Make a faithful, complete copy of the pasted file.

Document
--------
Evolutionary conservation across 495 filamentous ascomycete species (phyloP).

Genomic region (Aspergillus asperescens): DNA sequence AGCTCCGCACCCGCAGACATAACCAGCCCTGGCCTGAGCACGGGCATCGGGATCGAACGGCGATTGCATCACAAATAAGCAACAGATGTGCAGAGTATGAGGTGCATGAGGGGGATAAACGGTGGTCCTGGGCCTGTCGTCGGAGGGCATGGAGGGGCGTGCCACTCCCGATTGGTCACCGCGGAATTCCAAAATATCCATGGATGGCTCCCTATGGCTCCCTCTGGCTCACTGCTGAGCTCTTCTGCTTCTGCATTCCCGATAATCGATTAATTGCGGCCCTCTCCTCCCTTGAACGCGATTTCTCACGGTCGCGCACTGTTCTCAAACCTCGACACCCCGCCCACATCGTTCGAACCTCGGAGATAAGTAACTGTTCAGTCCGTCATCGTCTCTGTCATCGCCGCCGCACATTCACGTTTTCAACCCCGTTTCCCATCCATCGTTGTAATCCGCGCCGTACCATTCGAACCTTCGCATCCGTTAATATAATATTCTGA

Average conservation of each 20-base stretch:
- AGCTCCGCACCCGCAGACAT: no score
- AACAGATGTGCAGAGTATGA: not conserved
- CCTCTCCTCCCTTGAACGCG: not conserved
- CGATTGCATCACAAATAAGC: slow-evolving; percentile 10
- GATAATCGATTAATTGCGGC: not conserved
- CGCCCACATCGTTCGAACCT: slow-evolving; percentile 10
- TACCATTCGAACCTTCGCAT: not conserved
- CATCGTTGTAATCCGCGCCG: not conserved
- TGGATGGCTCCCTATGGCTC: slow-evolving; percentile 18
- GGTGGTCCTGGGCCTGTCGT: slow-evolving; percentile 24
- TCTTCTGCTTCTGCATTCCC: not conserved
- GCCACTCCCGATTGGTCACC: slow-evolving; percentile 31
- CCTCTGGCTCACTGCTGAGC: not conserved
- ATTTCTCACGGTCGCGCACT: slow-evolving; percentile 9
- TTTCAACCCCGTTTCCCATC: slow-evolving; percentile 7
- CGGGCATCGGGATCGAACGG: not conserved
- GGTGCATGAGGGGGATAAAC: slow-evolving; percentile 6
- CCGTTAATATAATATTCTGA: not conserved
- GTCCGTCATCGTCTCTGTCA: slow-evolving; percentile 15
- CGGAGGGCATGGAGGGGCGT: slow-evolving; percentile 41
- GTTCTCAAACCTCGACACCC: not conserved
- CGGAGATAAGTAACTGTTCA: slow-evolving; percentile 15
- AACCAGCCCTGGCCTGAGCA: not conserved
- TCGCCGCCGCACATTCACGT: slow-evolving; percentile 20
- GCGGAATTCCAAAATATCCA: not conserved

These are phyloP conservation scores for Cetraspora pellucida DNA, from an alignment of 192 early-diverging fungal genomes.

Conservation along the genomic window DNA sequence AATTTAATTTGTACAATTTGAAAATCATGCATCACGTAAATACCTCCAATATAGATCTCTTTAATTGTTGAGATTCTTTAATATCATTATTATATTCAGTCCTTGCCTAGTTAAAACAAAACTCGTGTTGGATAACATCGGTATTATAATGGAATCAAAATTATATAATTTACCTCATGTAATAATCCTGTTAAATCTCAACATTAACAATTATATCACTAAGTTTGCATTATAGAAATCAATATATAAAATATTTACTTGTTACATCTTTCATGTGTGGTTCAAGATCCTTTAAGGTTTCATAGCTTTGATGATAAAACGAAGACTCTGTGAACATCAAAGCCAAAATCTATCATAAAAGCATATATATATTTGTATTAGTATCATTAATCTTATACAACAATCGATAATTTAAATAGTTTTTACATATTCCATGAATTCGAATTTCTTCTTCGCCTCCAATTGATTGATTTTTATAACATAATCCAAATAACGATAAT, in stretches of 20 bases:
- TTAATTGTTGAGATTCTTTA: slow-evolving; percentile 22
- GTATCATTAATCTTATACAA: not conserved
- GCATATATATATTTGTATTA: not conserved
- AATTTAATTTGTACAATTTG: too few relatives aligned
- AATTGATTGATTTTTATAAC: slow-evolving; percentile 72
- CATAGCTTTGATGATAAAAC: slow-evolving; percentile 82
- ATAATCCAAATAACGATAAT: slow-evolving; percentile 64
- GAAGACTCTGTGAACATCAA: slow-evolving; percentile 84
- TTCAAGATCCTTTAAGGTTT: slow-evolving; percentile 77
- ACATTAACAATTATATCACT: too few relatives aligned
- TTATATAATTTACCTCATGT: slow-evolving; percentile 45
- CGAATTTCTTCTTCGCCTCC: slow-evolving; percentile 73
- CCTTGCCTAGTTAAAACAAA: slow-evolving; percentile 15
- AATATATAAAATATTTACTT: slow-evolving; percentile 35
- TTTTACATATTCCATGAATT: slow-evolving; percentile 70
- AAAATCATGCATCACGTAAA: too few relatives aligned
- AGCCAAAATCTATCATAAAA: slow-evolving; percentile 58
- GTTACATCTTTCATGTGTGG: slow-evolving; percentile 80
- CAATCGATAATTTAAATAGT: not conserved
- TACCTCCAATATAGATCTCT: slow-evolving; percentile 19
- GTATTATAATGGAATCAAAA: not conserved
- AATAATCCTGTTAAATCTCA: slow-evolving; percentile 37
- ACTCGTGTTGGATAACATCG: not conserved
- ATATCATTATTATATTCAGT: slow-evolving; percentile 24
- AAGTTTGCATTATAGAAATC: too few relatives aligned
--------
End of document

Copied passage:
Evolutionary conservation across 495 filamentous ascomycete species (phyloP).

Genomic region (Aspergillus asperescens): DNA sequence AGCTCCGCACCCGCAGACATAACCAGCCCTGGCCTGAGCACGGGCATCGGGATCGAACGGCGATTGCATCACAAATAAGCAACAGATGTGCAGAGTATGAGGTGCATGAGGGGGATAAACGGTGGTCCTGGGCCTGTCGTCGGAGGGCATGGAGGGGCGTGCCACTCCCGATTGGTCACCGCGGAATTCCAAAATATCCATGGATGGCTCCCTATGGCTCCCTCTGGCTCACTGCTGAGCTCTTCTGCTTCTGCATTCCCGATAATCGATTAATTGCGGCCCTCTCCTCCCTTGAACGCGATTTCTCACGGTCGCGCACTGTTCTCAAACCTCGACACCCCGCCCACATCGTTCGAACCTCGGAGATAAGTAACTGTTCAGTCCGTCATCGTCTCTGTCATCGCCGCCGCACATTCACGTTTTCAACCCCGTTTCCCATCCATCGTTGTAATCCGCGCCGTACCATTCGAACCTTCGCATCCGTTAATATAATATTCTGA

Average conservation of each 20-base stretch:
- AGCTCCGCACCCGCAGACAT: no score
- AACAGATGTGCAGAGTATGA: not conserved
- CCTCTCCTCCCTTGAACGCG: not conserved
- CGATTGCATCACAAATAAGC: slow-evolving; percentile 10
- GATAATCGATTAATTGCGGC: not conserved
- CGCCCACATCGTTCGAACCT: slow-evolving; percentile 10
- TACCATTCGAACCTTCGCAT: not conserved
- CATCGTTGTAATCCGCGCCG: not conserved
- TGGATGGCTCCCTATGGCTC: slow-evolving; percentile 18
- GGTGGTCCTGGGCCTGTCGT: slow-evolving; percentile 24
- TCTTCTGCTTCTGCATTCCC: not conserved
- GCCACTCCCGATTGGTCACC: slow-evolving; percentile 31
- CCTCTGGCTCACTGCTGAGC: not conserved
- ATTTCTCACGGTCGCGCACT: slow-evolving; percentile 9
- TTTCAACCCCGTTTCCCATC: slow-evolving; percentile 7
- CGGGCATCGGGATCGAACGG: not conserved
- GGTGCATGAGGGGGATAAAC: slow-evolving; percentile 6
- CCGTTAATATAATATTCTGA: not conserved
- GTCCGTCATCGTCTCTGTCA: slow-evolving; percentile 15
- CGGAGGGCATGGAGGGGCGT: slow-evolving; percentile 41
- GTTCTCAAACCTCGACACCC: not conserved
- CGGAGATAAGTAACTGTTCA: slow-evolving; percentile 15
- AACCAGCCCTGGCCTGAGCA: not conserved
- TCGCCGCCGCACATTCACGT: slow-evolving; percentile 20
- GCGGAATTCCAAAATATCCA: not conserved

These are phyloP conservation scores for Cetraspora pellucida DNA, from an alignment of 192 early-diverging fungal genomes.

Conservation along the genomic window DNA sequence AATTTAATTTGTACAATTTGAAAATCATGCATCACGTAAATACCTCCAATATAGATCTCTTTAATTGTTGAGATTCTTTAATATCATTATTATATTCAGTCCTTGCCTAGTTAAAACAAAACTCGTGTTGGATAACATCGGTATTATAATGGAATCAAAATTATATAATTTACCTCATGTAATAATCCTGTTAAATCTCAACATTAACAATTATATCACTAAGTTTGCATTATAGAAATCAATATATAAAATATTTACTTGTTACATCTTTCATGTGTGGTTCAAGATCCTTTAAGGTTTCATAGCTTTGATGATAAAACGAAGACTCTGTGAACATCAAAGCCAAAATCTATCATAAAAGCATATATATATTTGTATTAGTATCATTAATCTTATACAACAATCGATAATTTAAATAGTTTTTACATATTCCATGAATTCGAATTTCTTCTTCGCCTCCAATTGATTGATTTTTATAACATAATCCAAATAACGATAAT, in stretches of 20 bases:
- TTAATTGTTGAGATTCTTTA: slow-evolving; percentile 22
- GTATCATTAATCTTATACAA: not conserved
- GCATATATATATTTGTATTA: not conserved
- AATTTAATTTGTACAATTTG: too few relatives aligned
- AATTGATTGATTTTTATAAC: slow-evolving; percentile 72
- CATAGCTTTGATGATAAAAC: slow-evolving; percentile 82
- ATAATCCAAATAACGATAAT: slow-evolving; percentile 64
- GAAGACTCTGTGAACATCAA: slow-evolving; percentile 84
- TTCAAGATCCTTTAAGGTTT: slow-evolving; percentile 77
- ACATTAACAATTATATCACT: too few relatives aligned
- TTATATAATTTACCTCATGT: slow-evolving; percentile 45
- CGAATTTCTTCTTCGCCTCC: slow-evolving; percentile 73
- CCTTGCCTAGTTAAAACAAA: slow-evolving; percentile 15
- AATATATAAAATATTTACTT: slow-evolving; percentile 35
- TTTTACATATTCCATGAATT: slow-evolving; percentile 70
- AAAATCATGCATCACGTAAA: too few relatives aligned
- AGCCAAAATCTATCATAAAA: slow-evolving; percentile 58
- GTTACATCTTTCATGTGTGG: slow-evolving; percentile 80
- CAATCGATAATTTAAATAGT: not conserved
- TACCTCCAATATAGATCTCT: slow-evolving; percentile 19
- GTATTATAATGGAATCAAAA: not conserved
- AATAATCCTGTTAAATCTCA: slow-evolving; percentile 37
- ACTCGTGTTGGATAACATCG: not conserved
- ATATCATTATTATATTCAGT: slow-evolving; percentile 24
- AAGTTTGCATTATAGAAATC: too few relatives aligned